More MLS You Make the Call: Toronto, Portland done wrong on Friday? Let’s all disagree.

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That goal, above, should have been Toronto’s game winner, a late header from defender Steven Caldwell that would have given TFC a surprise 2-1 win over the playoff-challenging Revolution. Watch it as many times as you want and please, in the comments, try and tell me where you see the foul. Because I would feel a lot better about what I saw last night if the Reds weren’t actually deprived of two points.

As Caldwell leaps to meet the ball, his left hand is on Jose Gonçalves’s shoulder, but the play isn’t so bang-bang to obscure the fact he’s gaining no advantage. The contact seems incidental. Yes, a generous reading of the play would give Fotis Bazakos the benefit of the doubt, but that’s a reading that would concede any incidental contact as a potential foul. Bazakos got this one wrong in a way that defies the range of a mere judgment call. Unless there’s something about this play that the replay’s failed to capture, this one isn’t a matter of interpretation.

But that wasn’t the only controversy Friday in MLS. In fact, just before halftime of Real Salt Lake’s match against Portland, Toronto’s misfortune was temporarily forgotten when Ben Zemanski was dismissed by Baldomero Toledo:

The debates around this one were predictable to the point of cliché, which isn’t to say that there wasn’t plenty of room for interpretation. It’s just that we’ve heard it all before, be it legitimate arguments regarding the danger the play presented or the increasingly pungent “got ball”-based explanations that are often more appropriate for a basketball court than a soccer field.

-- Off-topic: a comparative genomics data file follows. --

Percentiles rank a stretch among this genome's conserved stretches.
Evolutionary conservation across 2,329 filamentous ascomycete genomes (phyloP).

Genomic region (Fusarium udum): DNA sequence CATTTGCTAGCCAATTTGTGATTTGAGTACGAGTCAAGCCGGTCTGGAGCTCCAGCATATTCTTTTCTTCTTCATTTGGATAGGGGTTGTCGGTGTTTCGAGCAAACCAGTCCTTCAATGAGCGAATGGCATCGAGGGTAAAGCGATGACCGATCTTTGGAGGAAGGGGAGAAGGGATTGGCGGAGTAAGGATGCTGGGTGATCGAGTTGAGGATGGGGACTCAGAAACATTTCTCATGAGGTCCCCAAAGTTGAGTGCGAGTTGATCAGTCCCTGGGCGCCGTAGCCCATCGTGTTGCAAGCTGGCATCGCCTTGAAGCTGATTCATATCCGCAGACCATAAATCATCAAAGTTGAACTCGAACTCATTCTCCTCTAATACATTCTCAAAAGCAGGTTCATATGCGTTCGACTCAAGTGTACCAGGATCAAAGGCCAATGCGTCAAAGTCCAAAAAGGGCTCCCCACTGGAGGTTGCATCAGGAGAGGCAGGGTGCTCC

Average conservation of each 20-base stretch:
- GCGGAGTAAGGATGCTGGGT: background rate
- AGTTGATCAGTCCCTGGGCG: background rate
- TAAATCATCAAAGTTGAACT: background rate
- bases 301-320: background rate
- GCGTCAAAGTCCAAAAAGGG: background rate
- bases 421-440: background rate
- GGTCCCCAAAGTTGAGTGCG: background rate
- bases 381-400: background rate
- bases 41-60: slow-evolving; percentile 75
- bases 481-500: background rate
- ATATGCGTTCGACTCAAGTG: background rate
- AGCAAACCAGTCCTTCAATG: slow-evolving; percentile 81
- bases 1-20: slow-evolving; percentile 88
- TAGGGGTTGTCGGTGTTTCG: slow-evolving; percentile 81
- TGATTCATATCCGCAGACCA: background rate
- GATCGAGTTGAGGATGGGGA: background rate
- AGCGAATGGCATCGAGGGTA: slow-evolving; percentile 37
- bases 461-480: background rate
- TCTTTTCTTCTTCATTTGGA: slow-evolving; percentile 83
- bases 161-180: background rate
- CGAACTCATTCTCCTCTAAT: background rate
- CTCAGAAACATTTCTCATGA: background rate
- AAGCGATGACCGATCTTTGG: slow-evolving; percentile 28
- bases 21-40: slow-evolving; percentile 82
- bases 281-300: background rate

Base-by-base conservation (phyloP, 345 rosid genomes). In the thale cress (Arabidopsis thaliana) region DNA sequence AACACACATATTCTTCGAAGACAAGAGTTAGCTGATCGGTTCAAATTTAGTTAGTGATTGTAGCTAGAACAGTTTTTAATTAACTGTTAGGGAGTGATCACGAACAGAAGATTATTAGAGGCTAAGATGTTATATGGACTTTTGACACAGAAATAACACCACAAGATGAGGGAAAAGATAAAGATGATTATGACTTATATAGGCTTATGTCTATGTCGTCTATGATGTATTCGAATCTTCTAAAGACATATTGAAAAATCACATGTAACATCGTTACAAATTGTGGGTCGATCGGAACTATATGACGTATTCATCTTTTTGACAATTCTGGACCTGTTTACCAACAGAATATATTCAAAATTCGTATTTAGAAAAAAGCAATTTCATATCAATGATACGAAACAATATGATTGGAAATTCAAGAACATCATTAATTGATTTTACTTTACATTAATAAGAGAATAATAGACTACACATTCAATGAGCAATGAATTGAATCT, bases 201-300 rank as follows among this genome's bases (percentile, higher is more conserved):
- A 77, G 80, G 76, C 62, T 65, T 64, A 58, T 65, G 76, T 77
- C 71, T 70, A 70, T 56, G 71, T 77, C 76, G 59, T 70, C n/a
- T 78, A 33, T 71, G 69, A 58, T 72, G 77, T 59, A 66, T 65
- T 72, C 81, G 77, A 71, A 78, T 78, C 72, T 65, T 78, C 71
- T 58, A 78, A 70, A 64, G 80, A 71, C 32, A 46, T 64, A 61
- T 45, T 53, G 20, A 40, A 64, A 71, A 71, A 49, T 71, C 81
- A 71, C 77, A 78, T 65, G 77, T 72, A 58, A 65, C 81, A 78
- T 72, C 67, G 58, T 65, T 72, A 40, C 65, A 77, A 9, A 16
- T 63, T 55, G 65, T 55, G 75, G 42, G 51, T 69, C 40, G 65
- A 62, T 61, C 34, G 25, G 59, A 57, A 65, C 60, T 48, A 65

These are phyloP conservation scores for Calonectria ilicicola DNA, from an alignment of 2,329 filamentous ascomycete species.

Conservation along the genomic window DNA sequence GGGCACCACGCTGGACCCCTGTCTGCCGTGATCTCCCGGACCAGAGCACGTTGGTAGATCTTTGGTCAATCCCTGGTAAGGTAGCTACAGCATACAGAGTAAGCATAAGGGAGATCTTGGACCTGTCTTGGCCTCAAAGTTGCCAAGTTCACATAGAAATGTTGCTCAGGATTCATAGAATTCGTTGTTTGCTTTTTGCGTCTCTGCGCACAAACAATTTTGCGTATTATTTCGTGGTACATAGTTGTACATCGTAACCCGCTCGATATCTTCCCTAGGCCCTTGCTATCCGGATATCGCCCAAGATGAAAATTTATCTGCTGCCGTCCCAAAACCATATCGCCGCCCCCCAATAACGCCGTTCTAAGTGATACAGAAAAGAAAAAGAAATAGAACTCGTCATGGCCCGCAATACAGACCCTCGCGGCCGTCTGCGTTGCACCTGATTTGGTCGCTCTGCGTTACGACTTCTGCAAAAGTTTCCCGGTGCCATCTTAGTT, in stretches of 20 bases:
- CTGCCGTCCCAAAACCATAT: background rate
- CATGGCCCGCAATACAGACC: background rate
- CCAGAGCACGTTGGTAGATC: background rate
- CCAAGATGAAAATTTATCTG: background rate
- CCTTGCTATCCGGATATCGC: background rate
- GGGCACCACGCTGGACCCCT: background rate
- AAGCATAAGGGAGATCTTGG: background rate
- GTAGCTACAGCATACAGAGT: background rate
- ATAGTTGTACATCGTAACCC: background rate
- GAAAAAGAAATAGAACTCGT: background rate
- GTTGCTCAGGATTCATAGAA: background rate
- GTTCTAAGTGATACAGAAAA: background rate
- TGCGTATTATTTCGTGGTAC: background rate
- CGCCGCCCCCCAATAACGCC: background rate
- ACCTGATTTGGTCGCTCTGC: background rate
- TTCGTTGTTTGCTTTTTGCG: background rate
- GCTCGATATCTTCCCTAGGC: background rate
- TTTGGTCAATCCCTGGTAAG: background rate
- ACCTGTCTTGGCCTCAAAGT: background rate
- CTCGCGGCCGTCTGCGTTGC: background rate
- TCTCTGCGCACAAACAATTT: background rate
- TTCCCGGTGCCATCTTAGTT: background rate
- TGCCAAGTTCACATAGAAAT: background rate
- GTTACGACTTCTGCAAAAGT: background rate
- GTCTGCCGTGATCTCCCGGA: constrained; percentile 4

Given the speed of the play, there was some question as to whether Zemanski “innocently” went through his man or there was something more to the play. In real-time, given the way we saw Ned Grabavoy go over, red didn’t seem to rash, but maybe a closer look, one more akin to what Toledo saw on the field, would absolve Zemanski.

The opposite turned out to be true. As you can see in this still that was circulating online after the incident (which I believe was produced by the staff as the league’s website), Zemanski’s studs are up, over the ball, making contract with Grabavoy as the RSL midfielder tried to elevate over his man:

Caleb Porter labeled this a bad call post match, and he wasn’t the only one. In real-time, a number of prominent people debated whether Zemanski should have been sent off:

[tweet https://twitter.com/MerrittPaulson/status/373644189503746050 align=center width=440]